A few people pointed out this national story that ran on last night’s Nightline: Buyer Beware: Unsold Homes Are Often ‘Re-listed’.
It’s a tactic called “re-listing,” which is legal and more common than you think.
“Re-listing is just refreshing the home on the market,” Niece explained, “making the home look like it just came on the market.”
“When you re-list a home, you know, it’s still been on the market for X amount of time, but a buyer that comes in with another agent very likely won’t know,” Niece said.
Here’s how it works: Niece cancels house listings when they reach 70 days on the market, and then re-lists them as new, with 0 days on the market.
Here in the Seattle area, the NWMLS began tracking Cumulative Days on Market (CDOM) in the summer of 2006, but I believe that information is available only to agents with direct access to the MLS (though since I don’t have such access, I could be mistaken). As regular readers may recall, we had an ongoing discussion about pulling homes off the market and relisting them to appear “fresh” back in January 2007. It was finally explained to us that while canceling a listing and relisting it (without a change in price) is against the rules, writing a short contract with the seller and letting the listing expire, then relisting it is 100% permissible.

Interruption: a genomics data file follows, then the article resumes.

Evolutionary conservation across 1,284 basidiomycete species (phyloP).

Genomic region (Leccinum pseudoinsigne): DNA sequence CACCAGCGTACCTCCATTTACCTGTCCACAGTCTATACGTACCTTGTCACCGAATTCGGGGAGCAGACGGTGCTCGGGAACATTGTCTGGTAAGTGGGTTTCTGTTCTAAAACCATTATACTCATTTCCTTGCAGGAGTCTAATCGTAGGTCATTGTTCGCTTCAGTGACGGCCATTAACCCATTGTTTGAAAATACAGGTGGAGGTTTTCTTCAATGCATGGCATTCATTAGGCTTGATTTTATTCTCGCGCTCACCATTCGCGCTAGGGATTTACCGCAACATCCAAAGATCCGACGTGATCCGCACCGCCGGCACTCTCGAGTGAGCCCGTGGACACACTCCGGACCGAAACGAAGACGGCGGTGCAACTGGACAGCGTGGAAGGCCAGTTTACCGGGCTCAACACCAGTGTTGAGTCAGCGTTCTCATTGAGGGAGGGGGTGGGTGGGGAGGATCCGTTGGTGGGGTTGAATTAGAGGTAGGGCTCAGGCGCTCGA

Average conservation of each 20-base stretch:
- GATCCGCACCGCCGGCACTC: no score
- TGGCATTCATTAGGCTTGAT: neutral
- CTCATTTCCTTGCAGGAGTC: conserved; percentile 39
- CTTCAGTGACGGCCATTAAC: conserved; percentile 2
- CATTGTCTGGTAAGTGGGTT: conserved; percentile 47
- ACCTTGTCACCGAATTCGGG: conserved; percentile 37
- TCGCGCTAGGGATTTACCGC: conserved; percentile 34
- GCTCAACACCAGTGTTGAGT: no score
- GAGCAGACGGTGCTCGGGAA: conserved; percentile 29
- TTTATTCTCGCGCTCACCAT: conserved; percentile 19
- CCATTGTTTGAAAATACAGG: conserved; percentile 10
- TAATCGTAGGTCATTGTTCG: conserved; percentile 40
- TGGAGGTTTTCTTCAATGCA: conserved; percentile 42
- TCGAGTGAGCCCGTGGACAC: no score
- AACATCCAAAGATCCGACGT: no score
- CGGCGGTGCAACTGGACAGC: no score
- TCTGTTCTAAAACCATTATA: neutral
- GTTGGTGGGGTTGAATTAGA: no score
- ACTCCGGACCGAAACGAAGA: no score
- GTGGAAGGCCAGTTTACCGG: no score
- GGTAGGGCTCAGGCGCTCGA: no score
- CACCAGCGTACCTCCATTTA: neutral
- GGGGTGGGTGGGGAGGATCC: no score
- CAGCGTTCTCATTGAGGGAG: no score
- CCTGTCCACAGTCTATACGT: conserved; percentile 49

From the description given in the Nightline story, this appears to be exactly what the agent in Minnesota is doing. And just like in Minnesota, despite CDOM being tracked in the NWMLS, this tactic will still result in a listing appearing on the home search websites as “new.”
Apparently it’s still legal for multiple listing services to engage in what would in any other industry be considered blatant false advertising. This doesn’t seem likely to change anytime soon, so it’s always good to keep this in mind if you’re browsing the online home search sites looking for a deal in a slow market.